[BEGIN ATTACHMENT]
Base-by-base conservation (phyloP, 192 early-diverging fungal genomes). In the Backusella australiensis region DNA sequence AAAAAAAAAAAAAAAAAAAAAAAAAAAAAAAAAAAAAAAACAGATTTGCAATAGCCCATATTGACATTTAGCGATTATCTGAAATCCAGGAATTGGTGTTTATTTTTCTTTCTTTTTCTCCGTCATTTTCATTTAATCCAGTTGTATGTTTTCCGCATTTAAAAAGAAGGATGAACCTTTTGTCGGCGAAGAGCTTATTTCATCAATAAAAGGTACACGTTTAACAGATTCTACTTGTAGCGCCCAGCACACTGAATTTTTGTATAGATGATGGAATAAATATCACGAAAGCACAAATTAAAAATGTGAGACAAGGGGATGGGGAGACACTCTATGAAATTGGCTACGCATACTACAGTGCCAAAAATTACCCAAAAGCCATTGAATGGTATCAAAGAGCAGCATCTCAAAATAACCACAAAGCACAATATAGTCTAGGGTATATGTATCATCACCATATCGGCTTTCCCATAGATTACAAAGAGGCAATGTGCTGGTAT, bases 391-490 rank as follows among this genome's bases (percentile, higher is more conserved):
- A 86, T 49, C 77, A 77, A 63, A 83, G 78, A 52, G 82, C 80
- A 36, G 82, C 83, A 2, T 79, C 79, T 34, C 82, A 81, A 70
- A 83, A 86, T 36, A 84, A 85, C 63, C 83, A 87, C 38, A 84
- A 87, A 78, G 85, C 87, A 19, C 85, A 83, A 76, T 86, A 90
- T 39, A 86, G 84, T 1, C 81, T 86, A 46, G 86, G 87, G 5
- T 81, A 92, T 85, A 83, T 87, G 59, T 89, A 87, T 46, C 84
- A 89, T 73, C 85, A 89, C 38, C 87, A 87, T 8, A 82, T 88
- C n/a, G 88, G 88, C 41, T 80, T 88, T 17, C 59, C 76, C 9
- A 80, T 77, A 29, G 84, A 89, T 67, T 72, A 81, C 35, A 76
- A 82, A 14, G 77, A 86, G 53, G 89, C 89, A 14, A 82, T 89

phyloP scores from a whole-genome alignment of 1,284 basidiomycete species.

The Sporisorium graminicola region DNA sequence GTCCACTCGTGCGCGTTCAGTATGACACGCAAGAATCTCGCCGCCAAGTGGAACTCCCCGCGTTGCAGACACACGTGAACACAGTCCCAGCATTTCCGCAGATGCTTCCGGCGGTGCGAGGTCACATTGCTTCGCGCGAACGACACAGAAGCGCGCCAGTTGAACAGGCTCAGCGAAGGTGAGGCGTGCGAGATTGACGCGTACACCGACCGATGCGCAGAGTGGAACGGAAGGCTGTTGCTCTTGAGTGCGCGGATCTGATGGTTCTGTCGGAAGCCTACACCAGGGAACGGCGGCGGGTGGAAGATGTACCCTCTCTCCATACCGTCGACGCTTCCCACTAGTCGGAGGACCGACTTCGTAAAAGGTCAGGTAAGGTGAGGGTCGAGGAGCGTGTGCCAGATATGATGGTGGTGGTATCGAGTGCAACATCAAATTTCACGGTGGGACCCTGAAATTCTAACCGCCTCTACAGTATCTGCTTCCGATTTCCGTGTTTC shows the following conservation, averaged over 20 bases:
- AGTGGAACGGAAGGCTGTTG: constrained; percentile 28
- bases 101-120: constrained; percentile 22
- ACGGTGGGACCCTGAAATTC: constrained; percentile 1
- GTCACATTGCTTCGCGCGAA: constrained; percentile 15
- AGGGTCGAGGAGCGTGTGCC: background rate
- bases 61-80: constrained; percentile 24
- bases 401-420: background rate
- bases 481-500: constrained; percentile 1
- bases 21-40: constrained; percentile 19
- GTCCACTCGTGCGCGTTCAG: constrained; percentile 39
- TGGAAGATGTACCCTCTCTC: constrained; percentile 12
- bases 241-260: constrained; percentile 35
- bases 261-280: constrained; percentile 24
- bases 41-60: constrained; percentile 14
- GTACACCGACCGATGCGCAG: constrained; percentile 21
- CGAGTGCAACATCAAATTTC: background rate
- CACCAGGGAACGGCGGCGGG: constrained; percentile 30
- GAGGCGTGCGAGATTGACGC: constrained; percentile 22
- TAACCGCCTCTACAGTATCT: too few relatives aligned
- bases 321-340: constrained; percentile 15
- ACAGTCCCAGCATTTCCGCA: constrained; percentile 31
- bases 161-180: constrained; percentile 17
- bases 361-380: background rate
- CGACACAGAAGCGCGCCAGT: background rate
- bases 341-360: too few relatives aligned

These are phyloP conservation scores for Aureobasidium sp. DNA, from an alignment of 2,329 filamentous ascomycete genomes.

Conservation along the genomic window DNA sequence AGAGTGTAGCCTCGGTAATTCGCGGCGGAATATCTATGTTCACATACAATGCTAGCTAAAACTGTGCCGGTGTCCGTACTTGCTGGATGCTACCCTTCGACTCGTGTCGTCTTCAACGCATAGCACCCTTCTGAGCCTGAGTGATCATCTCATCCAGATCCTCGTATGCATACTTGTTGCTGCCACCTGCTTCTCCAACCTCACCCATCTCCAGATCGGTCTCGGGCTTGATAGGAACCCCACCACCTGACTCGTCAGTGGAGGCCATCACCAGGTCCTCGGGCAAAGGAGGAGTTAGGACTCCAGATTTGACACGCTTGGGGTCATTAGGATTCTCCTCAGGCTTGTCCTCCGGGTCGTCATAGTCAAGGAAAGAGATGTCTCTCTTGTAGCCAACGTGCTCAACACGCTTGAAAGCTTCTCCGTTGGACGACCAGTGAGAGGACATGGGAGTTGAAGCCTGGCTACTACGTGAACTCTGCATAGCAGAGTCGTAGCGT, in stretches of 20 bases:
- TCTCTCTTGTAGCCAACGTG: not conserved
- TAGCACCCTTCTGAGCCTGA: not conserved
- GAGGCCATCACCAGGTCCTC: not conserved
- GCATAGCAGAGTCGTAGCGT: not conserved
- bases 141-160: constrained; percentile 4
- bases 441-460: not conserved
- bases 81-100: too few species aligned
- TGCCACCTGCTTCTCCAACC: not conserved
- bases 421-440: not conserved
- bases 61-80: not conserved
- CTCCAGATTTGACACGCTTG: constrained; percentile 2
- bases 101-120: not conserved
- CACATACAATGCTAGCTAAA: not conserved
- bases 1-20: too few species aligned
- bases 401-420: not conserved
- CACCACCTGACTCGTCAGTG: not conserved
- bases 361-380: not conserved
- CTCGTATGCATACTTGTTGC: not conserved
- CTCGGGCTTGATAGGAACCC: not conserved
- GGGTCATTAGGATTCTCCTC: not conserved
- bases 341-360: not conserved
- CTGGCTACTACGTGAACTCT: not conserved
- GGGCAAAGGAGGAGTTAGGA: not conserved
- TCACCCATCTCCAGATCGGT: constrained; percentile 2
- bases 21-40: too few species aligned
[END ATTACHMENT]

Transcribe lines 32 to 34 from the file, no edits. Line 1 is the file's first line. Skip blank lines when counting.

- TAACCGCCTCTACAGTATCT: too few relatives aligned
- bases 321-340: constrained; percentile 15
- ACAGTCCCAGCATTTCCGCA: constrained; percentile 31